Sunday, May 28, 2017

Carraigin Castle


Ireland is known for its haunted castles and creepy locations.  The countryside there crawls with legends and folklore and tales of dark spirits.  We leave for Ireland next week and I can't wait to explore as many of Ireland's haunted nooks and crannies as possible.

Every expedition requires a base camp.  And although the primary goal of our journey is to see Leap Castle and all the most notorious haunted, castles of Ireland, we chose our primary residence with care.  We will be staying at Carraigin Castle in Galway for our two week journey to Ireland.  Carraigin Castle is perfect for us.  It is beautiful and has an amazing view.  It is comfortable and is large enough for our little family to be spread out in and it has a little bit of dark history to keep us up at night.

For ten generations Castle Carraigin was home to family and descendants of Adam Gaynard III.   The castle dates back to 1238 and was never intended to be a fortress or a protective structure.  It was a family home.  It was owned by the Gaynard family and the Staunton family.  The castle had a bit of a dark history when it was burned down by the IRA in 1922 ( http://www.ciaranmchugh.com/?pagid=carraigin-graveyard) and local folklore says that there is a tunnel that connects the castle to the neighboring cemetery.  The castle was restored in 1970 and is now available to rent on VRBO, which is where we found it.

We leave next week and I will be posting videos and photographs from all the wonderful places we will be going and there will certainly be many stories from Carraigin Castle. 


Monday, May 8, 2017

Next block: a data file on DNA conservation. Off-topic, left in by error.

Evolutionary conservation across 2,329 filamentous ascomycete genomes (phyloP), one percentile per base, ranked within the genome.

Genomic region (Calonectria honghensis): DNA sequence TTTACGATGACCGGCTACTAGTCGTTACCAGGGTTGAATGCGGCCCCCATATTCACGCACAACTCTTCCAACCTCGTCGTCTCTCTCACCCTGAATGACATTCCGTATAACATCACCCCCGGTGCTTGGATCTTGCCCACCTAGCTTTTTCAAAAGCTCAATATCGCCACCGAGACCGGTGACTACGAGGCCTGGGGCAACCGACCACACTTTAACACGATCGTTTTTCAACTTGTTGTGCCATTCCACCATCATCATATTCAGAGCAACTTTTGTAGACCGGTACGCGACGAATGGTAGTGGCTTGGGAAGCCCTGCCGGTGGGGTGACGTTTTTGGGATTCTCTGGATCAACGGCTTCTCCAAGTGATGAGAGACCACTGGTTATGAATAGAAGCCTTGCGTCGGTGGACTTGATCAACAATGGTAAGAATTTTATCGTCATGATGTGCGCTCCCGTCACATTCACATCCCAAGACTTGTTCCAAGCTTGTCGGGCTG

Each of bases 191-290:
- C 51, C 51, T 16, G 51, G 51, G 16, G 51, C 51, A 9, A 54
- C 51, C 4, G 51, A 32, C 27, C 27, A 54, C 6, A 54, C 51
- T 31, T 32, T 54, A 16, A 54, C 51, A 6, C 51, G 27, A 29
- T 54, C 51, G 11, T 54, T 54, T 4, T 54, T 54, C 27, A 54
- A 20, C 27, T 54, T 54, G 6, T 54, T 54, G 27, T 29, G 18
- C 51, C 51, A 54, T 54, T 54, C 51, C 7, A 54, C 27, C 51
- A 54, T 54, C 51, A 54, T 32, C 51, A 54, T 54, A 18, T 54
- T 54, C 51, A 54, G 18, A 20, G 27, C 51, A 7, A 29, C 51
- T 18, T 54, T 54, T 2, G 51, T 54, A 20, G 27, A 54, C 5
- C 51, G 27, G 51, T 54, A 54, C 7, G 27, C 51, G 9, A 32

Names in Stone

Image result for tombstones 1850s alabama
My office manager is a wealth of ghost stories.  Her brother used to live in the haunted South Pittsburg Hospital and her family has been haunted by one specter or another for many years.  Today she told me a tale of a family that lived in a home in Faulkville, Alabama.  They lived in a home in the country near an old civil war site.

This family had a daughter who used to love playing with her imaginary friends.   Her imaginary friends names were Scott and Lotion.  Scott was a little girl and Lotion was a little, purple boy.  They played all day for over a year and the family thought nothing of it.  The names were silly and the idea of a purple boy made the two friends seem even more fictitious. Imaginary friends are a healthy and normal part of any child's development.  So the little girl played with her friends and no one really cared.

It wasn't until the family found an old cemetery on the site that anyone realized the significance of the girl's friends.  They found tombstones from the 1850s and the tombstones were labeled Lucien Scott and Donna Scott.  Both tombstones were for children who had died before they turned ten. Lucien had smothered to death and Donna liked to go by her last name.  She was a bit of a tom boy.   So Lucien was purple because he had died of asphyxiation and Scott was a girl because that was her last name.  The imaginary friends finally made sense.